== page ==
Category Archives: design

The Greatest Designs of Modern Times



Back in 1959, Fortune worked with Institute of Design at the Illinois Institute of Technology (IIT) to produce The 100 “Best Designed” Products. The original article is here and within the list are objects still recognised and valued today: Barcelona chair, Anglepoise lamp, Vespa scooter, Zippo lighter, Chemex coffee maker and Leica camera. Others will be recognisable only from the history books, like the Ford Model T, and others will be bewildering, such as the IBM Time Data Punch.

Sixty years on and still working with the IIT Institute of Design, Fortune has updated the list for the 21st century: The Greatest Designs of Modern Times. This time the list is far more recognisable but has expanded into areas only dreamed of in 1959. Unsurprisingly, numerous Apple products rightly make the list with the Apple iPhone in at #1. There are online services like Uber and Netflix; long loved toys like Lego stand alongside Pokemon and Super Mario Bros; the cult Black Wing pencil makes it in at #100.

Fortunately, it’s not all post-war design and a few of the original 1959 entries make it into this list – the geodesic dome, Futura typeface and Olivetti typewriter. The designers themselves are incredible visionaries and some are household names like Jony Ive and Dieter Rams. Furniture design is particularly timeless – Ray and Charles Eames, Alvar Aalto and Eero ­Saarinen all have mid-century designs recognisable today. It’s not all expensive either: the Braun calculator and the Bialetti Moka Pot are around GB£25. The Ikea’s Billy bookcase puts in an appearance at #41.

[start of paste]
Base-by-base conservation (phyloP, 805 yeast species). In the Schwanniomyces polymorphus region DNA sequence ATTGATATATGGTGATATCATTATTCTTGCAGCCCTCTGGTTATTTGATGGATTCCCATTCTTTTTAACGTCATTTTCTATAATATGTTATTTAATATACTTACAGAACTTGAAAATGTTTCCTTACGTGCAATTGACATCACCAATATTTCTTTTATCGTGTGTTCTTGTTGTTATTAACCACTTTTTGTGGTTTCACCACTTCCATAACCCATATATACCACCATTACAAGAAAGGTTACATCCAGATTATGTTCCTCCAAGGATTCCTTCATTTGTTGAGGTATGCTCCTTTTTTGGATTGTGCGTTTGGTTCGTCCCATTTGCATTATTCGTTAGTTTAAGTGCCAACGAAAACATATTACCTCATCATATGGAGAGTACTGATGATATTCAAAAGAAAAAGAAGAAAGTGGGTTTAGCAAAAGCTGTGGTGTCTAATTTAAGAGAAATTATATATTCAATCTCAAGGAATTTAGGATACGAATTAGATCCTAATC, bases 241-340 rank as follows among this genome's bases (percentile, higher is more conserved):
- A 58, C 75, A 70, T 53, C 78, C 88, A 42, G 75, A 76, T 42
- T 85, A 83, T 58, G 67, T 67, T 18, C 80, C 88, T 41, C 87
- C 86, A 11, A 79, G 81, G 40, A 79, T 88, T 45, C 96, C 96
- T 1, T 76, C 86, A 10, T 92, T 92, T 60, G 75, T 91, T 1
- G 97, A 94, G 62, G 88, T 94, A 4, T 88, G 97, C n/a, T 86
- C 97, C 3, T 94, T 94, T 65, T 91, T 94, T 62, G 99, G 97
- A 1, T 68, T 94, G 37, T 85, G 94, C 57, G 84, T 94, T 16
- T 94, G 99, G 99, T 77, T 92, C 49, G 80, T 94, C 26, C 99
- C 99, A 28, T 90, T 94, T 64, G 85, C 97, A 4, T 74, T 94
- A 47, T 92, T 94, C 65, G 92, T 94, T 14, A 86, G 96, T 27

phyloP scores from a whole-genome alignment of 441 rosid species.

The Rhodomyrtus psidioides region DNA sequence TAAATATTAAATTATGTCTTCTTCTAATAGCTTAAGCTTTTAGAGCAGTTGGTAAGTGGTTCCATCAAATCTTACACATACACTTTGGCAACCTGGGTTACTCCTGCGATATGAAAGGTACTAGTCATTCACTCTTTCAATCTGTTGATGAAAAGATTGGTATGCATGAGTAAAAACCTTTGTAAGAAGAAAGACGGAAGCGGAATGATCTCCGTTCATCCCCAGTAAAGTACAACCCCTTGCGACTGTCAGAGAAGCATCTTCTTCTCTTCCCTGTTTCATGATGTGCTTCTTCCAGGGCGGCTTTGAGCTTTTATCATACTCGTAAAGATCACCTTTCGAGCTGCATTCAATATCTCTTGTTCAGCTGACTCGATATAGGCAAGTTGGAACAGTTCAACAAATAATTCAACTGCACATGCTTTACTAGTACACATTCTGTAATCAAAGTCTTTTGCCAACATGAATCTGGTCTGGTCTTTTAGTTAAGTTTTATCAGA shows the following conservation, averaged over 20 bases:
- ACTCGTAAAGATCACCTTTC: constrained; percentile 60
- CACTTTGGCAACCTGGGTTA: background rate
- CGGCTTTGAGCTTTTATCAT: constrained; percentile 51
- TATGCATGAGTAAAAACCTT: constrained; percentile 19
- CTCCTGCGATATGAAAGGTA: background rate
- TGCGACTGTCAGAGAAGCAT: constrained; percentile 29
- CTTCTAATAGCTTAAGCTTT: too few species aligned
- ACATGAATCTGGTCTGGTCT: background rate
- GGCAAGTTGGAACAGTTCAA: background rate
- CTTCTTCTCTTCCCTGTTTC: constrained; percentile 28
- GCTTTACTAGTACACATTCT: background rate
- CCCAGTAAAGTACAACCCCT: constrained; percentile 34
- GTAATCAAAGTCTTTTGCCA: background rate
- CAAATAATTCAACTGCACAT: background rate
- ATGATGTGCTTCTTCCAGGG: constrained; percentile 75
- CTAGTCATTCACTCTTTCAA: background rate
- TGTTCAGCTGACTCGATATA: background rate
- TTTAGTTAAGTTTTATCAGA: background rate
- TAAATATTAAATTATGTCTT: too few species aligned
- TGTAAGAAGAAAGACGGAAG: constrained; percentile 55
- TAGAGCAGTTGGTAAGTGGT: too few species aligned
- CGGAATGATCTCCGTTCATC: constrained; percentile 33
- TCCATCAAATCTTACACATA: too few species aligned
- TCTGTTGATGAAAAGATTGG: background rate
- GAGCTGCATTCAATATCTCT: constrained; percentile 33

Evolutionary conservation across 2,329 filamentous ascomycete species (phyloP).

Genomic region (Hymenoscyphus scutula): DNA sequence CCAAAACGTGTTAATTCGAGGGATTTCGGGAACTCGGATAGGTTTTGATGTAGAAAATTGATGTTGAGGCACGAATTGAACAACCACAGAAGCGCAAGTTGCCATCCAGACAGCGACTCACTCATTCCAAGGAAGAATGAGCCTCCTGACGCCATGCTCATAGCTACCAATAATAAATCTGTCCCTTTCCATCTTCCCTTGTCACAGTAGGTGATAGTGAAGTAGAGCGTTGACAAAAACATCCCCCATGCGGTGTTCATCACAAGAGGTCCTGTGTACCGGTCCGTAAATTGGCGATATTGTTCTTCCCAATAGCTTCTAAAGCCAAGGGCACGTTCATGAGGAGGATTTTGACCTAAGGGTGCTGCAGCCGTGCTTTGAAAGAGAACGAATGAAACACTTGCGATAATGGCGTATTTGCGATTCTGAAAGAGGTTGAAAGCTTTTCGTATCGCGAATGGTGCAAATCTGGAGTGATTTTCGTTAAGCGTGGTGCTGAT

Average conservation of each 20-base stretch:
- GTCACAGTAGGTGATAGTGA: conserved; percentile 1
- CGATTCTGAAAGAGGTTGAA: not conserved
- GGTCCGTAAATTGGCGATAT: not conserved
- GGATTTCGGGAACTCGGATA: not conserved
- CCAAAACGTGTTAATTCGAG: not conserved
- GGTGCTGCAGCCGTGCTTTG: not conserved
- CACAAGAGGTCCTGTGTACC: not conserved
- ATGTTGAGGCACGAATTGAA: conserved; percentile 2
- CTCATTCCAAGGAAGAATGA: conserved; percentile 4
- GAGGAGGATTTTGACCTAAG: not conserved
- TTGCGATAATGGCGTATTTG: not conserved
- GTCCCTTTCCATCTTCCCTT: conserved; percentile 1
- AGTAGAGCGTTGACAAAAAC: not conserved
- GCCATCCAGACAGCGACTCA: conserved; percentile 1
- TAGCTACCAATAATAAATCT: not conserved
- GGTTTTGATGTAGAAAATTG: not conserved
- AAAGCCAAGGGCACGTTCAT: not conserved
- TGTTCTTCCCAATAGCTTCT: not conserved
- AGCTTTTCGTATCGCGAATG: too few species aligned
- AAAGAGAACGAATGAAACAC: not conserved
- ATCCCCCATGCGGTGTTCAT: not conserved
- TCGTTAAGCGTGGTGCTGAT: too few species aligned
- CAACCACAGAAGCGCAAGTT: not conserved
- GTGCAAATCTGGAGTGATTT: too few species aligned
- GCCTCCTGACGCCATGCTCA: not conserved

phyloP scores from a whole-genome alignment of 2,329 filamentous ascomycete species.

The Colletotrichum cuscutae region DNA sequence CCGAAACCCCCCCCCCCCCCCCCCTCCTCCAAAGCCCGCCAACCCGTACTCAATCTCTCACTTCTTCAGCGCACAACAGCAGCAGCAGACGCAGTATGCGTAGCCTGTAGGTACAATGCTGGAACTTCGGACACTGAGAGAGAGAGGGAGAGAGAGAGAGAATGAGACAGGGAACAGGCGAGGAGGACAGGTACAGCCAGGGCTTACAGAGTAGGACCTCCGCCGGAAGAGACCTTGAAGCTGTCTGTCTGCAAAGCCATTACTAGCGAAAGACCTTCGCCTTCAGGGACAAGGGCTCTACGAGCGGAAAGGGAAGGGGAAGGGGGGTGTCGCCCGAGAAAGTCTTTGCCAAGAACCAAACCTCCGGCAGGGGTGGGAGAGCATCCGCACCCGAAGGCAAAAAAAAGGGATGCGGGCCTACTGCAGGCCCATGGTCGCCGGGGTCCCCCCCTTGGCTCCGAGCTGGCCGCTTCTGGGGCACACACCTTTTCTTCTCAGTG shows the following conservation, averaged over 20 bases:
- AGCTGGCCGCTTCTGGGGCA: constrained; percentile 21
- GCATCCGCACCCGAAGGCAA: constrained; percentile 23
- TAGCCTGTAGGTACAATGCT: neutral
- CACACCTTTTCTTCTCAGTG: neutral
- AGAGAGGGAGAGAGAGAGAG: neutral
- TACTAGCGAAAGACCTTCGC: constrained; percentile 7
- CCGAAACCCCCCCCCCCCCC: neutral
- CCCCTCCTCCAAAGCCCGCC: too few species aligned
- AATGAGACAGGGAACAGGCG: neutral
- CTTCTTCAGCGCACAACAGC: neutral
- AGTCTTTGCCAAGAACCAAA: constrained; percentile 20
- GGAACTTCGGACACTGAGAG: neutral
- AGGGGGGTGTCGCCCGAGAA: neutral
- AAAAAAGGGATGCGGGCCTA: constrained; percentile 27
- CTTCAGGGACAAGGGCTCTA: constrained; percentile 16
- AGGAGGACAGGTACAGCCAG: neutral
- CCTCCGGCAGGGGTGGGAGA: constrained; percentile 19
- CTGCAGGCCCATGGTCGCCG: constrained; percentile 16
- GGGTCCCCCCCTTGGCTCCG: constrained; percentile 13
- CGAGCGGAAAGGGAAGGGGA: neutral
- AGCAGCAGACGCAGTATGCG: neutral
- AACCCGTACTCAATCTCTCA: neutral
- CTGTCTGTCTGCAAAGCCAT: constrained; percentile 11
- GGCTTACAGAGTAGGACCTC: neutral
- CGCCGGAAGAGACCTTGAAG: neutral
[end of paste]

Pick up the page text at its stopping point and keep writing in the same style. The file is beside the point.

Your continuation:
Take a break from worries of the day and marvel at some truly wonderful Designs of Modern Times.


OnePlus Spring Cleans Logo



OnePlus and its slogan Never Settle have been on the mobile scene since 2014, and it’s become a well-known brand amongst aficionados. For sure, brand awareness isn’t up there with Apple or Samsung – my mum would have no idea who OnePlus are – but the logo’s recognisable from across the room. However, the OnePlus team have decided to give the VI (that’s Visual Identity in design-talk) a bit of a spring clean, changing the font, reversing the image, adjusting the plus. It’s nothing dramatic and I’m sure there will be both lovers and haters. I kind of liked the original blocky 1 as it had a bit of a retro vibe to it…cough, I notice that the web favicon.ico hasn’t been updated yet.

Here’s the old and new side by side.

Apparently it took over seven months to refresh the look and I’m pleased they retained the red, even if Pantone reckons that Classic Blue is the “Colour of the Year 2020”. Mats Hakansson, global creative director of OnePlus said, “OnePlus is not changing who we are, but to reinforce what we stand for – the true spirt of Never Settle. We always design for our users. We feel that these changes maintain the iconic elements of our brand that are beloved by our staff and our community, while injecting both excitement and balance into our visual identity.”

He went on, “No detail is too small. By starting from thousands of user data points, the team arrived at a new holistic visual language inspired by OnePlus’ burdenless philosophy. OnePlus has grown a lot from an idea to a major smartphone player. Introducing a fresh new look is just one example of how we continue to bring our Never Settle mantra to life.